Duterte likely to tread lightly on Japan trip
Analysts doubt that Philippine president would change his stance on South China Sea issues
Despite mounting pressure from Washington and Tokyo over Manila’s tilt toward China, Philippine President Rodrigo Duterte is likely to tread carefully over South China Sea issues to avoid annoying Beijing during his Japanese trip, analysts said.
Duterte, who arrived in Japan on Tuesday, is expected to meet with Japanese Prime Minister Shinzo Abe and Emperor Akihito during his three-day visit.
The visit comes on the heels of his trip to China last week. Beijing and Manila inked deals on commerce, maritime cooperation and other areas. They also agreed to maintain restraint and enhance bilateral negotiations over the South China Sea dispute, which had caused relations to nosedive before Duterte took office in June.
Still, Tokyo has called on Duterte to raise the issue with China, according to Japanese media reports.
Foreign spokesman Lu Kang said on Tuesday that China and the Philippines are making joint efforts to restore bilateral ties and other countries should take positive measures for regional peace and stability.
While economics will be a major topic of Duterte’s visit to Japan, it is likely that South China Sea issues also will be on the agenda, Duterte said on Friday.
“My talks with the Japanese government, particularly the premier (Prime Minister Abe),” Duterte said, would be mostly “economic operation and of course shared interests”. Those interests, he said, could include the South China Sea.
But Xu Liping, a senior researcher on Southeast Asian studies at the Chinese Academy of Social Sciences, said that when Duterte meets with Abe, he is more likely to emphasize general principles, such as “maintaining the lawful order” rather than parsing sovereignty issues.
“Duterte’s attitude on the South China Sea is clear,” Xu said, noting that China and the Philippines issued a joint statement to address South China Sea issues via consultation and negotiation.
Jin Yong, deputy head of the School of Foreign Studies at Communication University of China, said Duterte will not bend to the will of other countries, including the US and Japan, as he pursues pragmatic cooperation with China.
The position taken by Philippine President Rodrigo Duterte on the US-Philippine alliance is giving the United States a headache. Yet what the US is experiencing now may be just the tip of the iceberg.
Over the years, Manila has played the role of frontrunner in the US’ strategic maneuvering in the region. The obedience of the previous Philippine government led by Benigno Aquino III to the US madeManila the most loyal ally ofWashington in the Asia-Pacific, perhaps even the world at large.
Since his inauguration in July, Duterte has made remarks which suggest he is unwilling for the Philippines to continue doingWashington’s bidding. In the most recent example, he declared his country’s “separation” from the US during his visit to Beijing last week. Understandably, such words raised a lot of eyebrows in the US and the rest of theWest.
While US officials have asked Duterte to clarify his words, many others have had little trouble in deciphering what the Philippine leader wants to say: Manila wants to shake off the pressure and troubles brought by its alliance with Washington. This was evident when Duterte clarified what he was really saying was a separation of foreign policy after coming back toManila from his Beijing trip.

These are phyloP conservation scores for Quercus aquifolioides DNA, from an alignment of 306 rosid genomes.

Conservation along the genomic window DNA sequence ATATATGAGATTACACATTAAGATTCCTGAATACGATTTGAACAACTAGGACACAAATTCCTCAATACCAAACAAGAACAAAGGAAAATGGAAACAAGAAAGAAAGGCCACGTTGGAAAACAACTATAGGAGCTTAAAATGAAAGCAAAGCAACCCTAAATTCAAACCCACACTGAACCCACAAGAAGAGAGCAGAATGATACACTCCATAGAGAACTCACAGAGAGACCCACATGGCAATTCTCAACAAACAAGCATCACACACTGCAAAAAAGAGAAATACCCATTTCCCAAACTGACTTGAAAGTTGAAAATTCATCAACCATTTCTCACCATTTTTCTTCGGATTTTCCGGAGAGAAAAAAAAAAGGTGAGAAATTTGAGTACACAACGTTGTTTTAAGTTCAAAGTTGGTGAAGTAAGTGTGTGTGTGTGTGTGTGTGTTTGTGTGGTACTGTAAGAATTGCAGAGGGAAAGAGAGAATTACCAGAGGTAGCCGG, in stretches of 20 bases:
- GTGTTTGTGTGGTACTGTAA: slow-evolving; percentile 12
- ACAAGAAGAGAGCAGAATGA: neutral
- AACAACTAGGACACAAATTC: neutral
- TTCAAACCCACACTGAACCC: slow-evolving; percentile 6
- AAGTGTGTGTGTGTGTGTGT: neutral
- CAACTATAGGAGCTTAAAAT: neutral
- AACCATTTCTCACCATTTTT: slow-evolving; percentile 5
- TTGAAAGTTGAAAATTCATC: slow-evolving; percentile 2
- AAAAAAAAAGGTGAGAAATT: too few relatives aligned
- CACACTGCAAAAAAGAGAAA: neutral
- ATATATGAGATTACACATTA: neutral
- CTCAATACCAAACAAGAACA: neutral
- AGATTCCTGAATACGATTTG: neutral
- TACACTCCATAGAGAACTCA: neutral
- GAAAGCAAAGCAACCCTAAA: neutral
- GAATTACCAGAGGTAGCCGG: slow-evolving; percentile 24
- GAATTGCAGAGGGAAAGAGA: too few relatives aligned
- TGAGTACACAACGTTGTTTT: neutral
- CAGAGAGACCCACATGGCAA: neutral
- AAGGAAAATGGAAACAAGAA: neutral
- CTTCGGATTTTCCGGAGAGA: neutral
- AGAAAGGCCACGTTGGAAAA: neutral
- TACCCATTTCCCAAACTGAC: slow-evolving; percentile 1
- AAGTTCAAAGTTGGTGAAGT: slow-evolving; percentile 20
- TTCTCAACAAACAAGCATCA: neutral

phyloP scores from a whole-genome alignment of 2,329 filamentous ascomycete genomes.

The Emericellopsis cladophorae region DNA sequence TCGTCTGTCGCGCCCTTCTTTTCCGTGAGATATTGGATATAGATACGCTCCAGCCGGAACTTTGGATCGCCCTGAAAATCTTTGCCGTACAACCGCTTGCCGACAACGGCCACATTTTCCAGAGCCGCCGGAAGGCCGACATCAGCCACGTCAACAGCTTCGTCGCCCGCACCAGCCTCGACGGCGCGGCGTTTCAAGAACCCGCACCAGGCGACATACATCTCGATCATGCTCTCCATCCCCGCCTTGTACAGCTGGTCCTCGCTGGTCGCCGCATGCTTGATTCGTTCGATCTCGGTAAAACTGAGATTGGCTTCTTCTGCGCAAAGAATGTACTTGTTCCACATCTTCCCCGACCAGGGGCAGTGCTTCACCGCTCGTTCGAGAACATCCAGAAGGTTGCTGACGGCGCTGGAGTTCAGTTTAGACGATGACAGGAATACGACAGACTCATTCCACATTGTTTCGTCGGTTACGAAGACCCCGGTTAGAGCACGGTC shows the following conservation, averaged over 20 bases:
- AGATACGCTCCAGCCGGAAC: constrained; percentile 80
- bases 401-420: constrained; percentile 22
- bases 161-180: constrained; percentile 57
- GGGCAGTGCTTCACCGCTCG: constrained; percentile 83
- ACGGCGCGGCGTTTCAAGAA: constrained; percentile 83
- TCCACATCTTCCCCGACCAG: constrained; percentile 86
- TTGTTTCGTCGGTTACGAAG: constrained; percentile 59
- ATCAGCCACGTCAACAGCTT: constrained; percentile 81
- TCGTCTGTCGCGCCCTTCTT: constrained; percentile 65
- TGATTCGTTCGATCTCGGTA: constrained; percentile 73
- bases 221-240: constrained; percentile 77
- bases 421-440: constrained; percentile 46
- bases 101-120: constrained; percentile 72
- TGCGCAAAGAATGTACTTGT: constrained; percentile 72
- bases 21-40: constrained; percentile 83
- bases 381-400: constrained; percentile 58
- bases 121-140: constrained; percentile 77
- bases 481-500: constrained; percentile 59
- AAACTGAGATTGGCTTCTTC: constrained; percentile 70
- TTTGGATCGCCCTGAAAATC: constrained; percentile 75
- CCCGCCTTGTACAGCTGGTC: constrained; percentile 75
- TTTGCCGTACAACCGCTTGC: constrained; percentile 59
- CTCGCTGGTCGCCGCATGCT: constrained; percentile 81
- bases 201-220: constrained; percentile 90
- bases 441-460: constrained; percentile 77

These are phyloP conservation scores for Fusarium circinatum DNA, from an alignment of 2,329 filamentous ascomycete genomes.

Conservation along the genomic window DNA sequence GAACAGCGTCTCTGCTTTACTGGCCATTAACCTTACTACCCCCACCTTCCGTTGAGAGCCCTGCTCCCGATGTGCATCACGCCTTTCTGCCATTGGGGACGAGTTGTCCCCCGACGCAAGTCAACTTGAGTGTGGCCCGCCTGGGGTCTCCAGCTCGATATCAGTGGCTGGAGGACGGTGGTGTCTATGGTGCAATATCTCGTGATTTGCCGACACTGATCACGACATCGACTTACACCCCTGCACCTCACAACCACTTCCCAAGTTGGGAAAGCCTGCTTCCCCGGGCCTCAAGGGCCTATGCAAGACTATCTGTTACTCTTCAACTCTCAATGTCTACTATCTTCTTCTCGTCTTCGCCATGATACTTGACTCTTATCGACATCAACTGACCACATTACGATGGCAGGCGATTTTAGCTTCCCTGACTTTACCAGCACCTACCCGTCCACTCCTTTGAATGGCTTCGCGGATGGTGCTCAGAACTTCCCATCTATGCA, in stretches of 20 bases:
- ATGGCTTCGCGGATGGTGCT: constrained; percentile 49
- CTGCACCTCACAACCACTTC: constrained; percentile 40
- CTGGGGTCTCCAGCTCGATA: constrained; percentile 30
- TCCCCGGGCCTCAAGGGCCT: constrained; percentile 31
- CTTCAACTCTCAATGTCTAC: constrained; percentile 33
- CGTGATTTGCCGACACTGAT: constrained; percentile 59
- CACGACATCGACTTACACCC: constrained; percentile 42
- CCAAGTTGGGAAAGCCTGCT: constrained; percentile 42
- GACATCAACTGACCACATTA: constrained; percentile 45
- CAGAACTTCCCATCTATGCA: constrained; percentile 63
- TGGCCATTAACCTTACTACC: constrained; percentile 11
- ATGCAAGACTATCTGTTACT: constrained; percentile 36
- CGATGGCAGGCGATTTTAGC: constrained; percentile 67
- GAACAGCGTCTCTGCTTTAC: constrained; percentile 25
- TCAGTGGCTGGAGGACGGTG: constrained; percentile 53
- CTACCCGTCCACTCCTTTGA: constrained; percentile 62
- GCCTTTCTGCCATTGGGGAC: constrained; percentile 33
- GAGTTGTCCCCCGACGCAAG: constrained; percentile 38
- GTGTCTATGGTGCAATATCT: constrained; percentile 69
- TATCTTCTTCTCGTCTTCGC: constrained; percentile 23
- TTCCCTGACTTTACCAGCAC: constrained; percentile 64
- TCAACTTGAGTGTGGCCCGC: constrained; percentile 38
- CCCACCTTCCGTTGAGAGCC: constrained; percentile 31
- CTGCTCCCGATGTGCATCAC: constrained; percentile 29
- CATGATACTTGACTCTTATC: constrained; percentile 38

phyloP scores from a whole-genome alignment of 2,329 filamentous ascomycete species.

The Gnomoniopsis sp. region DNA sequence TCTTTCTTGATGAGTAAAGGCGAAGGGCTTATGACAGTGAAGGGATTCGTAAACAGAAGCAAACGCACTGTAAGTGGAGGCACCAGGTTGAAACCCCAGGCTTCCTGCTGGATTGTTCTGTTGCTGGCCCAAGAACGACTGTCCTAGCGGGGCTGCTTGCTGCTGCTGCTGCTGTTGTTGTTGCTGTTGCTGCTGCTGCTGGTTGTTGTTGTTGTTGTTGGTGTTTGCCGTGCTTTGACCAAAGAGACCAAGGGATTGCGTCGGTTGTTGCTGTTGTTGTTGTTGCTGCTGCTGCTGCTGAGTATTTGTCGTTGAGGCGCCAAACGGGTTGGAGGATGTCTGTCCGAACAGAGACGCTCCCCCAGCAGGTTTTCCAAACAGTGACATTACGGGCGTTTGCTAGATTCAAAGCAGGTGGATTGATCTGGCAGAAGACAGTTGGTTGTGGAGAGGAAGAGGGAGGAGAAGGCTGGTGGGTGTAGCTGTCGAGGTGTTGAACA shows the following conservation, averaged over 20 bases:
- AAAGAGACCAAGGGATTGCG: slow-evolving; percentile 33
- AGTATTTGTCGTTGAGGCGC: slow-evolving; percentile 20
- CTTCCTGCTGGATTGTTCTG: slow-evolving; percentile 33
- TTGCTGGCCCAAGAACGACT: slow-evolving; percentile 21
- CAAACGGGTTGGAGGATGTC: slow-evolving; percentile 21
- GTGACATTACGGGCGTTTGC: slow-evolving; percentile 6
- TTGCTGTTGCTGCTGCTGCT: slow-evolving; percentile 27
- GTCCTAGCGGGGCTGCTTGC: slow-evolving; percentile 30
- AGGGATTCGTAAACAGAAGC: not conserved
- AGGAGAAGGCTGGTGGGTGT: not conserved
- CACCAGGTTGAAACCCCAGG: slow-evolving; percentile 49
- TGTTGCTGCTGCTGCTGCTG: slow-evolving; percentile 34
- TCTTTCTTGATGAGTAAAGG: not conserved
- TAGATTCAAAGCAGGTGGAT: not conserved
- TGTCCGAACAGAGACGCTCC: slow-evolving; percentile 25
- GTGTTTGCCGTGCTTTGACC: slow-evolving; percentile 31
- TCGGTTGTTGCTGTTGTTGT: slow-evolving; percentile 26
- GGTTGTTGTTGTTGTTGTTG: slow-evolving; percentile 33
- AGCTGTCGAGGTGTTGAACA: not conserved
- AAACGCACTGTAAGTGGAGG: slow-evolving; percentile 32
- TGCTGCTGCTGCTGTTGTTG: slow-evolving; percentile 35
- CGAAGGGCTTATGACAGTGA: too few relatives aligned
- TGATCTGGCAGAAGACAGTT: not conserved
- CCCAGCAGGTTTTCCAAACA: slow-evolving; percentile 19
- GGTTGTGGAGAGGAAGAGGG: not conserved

Though the Philippines has continued to soften its remarks and sought to reassure the US that it will not break up the alliance, it is clear the Philippine government under Duterte is no longer willing to be used as a pawn in the US’ strategic rebalancing to Asia, which has been widely seen as intended to contain China’s rise since day one.
As an ally with blind devotion to the US, the Philippines gained little in return over the years except some second-hand US warships. Hence, a change of position was just a matter of time, and that time has ripened after Duterte took office.
As long asManila continues to seek peaceful solutions to its territorial disputes with China in the South China Sea, the prospects for bilateral cooperation are promising, as Beijing andManila have pledged to deepen their reciprocal cooperation in various fields as the ice between them begun to thaw.
The thawing of China-Philippine ties not only helps restore healthy relations between the two neighbors but also contributes to building peace and stability in the South China Sea, in which the US too has claimed a stake.
However, the US should not lament the possible loss of a devoted ally as its military alliance system no longer conforms to the trend of our times. Forged after the WorldWar II and prevailing through the ColdWar era, the US global military alliances bear such features as inequality and exclusiveness, and are now outdated.
In recent years, NATO, the biggest military ally of the US, has disagreed with the US over global and regional security issues. The US military alliance with Saudi Arabia and Turkey is obviously in trouble now. Skepticism and criticism over the military alliances within and outside the US allies also grow day by day.
Under such a backdrop, the sentiments expressed by Duterte bring to the fore such skepticism and could prompt other US allies to rethink their dependent relations with the US in the light of the changing global political and security conditions.
The US has relied on its global military alliance with more than 30 countries to bolster its global leadership and play the role of a world policeman. when international cooperation under an equal footing is gathering greater consensus in the world arena, the weakening of US alliance system will only prove to be a natural process.
Rodrigo Duterte, president of the Philippines